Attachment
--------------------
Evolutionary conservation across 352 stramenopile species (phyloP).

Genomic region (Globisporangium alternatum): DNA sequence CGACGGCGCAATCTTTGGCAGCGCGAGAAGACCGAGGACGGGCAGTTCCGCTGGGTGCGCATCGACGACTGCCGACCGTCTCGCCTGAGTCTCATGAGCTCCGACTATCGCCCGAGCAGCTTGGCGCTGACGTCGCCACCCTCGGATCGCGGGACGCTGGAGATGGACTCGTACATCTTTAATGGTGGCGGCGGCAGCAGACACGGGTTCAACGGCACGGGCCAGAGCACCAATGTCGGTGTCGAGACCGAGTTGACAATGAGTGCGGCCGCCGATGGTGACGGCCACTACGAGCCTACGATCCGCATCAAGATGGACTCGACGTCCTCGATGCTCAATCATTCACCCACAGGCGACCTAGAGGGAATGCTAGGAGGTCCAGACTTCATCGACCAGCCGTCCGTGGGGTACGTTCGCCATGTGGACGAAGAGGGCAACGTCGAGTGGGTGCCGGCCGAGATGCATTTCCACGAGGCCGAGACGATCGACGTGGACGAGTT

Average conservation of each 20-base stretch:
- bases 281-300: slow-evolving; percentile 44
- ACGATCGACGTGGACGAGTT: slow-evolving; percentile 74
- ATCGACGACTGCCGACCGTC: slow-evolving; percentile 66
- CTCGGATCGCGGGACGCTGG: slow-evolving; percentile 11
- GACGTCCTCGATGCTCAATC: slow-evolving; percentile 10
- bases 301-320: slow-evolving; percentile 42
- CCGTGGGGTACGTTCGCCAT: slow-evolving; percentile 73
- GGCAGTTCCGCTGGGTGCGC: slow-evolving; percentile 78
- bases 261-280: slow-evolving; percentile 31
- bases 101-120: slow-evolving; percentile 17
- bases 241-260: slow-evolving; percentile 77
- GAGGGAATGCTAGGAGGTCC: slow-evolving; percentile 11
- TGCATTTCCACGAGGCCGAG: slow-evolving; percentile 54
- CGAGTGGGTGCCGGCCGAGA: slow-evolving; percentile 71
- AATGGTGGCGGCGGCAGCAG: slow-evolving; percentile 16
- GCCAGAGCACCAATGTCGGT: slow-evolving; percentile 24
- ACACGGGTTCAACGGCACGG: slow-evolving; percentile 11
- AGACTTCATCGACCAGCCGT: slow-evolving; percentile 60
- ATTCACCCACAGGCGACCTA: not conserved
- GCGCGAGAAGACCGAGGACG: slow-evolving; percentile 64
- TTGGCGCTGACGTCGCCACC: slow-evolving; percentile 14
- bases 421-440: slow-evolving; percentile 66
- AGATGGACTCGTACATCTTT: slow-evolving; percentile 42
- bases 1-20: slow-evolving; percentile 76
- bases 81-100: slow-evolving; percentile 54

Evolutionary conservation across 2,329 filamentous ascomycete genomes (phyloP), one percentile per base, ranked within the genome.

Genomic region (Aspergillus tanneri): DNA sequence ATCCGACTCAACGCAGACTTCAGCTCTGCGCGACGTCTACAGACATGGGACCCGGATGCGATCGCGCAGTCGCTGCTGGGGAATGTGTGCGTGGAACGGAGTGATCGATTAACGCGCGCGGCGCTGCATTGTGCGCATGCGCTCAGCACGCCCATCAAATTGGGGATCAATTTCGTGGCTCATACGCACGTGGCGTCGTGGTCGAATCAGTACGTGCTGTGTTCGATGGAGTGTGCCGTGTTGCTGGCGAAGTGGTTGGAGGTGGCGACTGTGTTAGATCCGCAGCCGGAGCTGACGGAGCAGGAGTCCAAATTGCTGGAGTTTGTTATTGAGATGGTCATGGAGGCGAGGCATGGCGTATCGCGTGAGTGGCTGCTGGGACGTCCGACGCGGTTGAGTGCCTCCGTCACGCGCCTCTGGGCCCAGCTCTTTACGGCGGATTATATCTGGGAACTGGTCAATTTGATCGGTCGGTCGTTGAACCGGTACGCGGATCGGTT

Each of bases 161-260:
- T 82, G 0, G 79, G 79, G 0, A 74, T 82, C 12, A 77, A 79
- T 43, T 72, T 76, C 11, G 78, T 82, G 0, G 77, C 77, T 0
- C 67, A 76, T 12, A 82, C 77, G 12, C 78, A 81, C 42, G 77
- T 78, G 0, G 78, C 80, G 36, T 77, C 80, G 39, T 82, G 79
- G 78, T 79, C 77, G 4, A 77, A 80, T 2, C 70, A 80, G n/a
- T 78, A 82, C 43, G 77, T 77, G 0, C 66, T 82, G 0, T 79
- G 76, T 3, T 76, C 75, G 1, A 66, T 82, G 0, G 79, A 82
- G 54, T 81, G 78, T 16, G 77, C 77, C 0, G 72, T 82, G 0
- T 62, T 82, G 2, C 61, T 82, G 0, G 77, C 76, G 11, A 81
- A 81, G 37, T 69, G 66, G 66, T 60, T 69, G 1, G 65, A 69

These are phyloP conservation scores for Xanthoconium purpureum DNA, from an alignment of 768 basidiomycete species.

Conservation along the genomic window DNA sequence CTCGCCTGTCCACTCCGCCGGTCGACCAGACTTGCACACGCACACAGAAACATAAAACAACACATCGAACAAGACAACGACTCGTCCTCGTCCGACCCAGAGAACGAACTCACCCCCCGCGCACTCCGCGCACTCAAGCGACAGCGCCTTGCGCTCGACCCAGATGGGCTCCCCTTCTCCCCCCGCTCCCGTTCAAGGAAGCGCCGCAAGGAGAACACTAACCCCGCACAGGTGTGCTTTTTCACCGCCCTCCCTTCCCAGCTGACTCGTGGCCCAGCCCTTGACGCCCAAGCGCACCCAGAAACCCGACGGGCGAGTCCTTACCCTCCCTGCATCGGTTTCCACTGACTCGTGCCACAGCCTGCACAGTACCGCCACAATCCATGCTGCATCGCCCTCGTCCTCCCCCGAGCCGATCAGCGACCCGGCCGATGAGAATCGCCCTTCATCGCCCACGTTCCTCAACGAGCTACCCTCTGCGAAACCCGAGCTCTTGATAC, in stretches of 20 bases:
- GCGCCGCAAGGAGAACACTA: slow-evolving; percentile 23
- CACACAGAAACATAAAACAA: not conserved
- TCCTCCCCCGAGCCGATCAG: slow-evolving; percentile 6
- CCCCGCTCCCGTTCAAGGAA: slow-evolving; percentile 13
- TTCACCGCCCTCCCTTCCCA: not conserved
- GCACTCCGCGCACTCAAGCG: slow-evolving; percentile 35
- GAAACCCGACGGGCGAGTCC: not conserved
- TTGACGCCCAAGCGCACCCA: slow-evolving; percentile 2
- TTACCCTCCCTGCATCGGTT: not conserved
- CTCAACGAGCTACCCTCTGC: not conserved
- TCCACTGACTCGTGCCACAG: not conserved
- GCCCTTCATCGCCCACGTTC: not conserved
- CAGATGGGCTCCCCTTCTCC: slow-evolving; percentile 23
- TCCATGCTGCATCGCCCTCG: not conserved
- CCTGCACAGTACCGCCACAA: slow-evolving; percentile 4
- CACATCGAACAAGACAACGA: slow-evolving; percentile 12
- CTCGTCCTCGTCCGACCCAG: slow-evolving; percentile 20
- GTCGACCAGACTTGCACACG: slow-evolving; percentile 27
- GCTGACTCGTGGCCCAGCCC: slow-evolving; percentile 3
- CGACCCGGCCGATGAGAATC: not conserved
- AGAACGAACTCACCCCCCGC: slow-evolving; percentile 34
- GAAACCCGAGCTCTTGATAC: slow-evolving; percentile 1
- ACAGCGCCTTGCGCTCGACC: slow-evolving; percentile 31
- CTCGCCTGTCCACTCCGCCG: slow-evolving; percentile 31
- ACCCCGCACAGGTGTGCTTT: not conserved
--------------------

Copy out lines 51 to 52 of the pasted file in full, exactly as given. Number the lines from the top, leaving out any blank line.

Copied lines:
- TTGACGCCCAAGCGCACCCA: slow-evolving; percentile 2
- TTACCCTCCCTGCATCGGTT: not conserved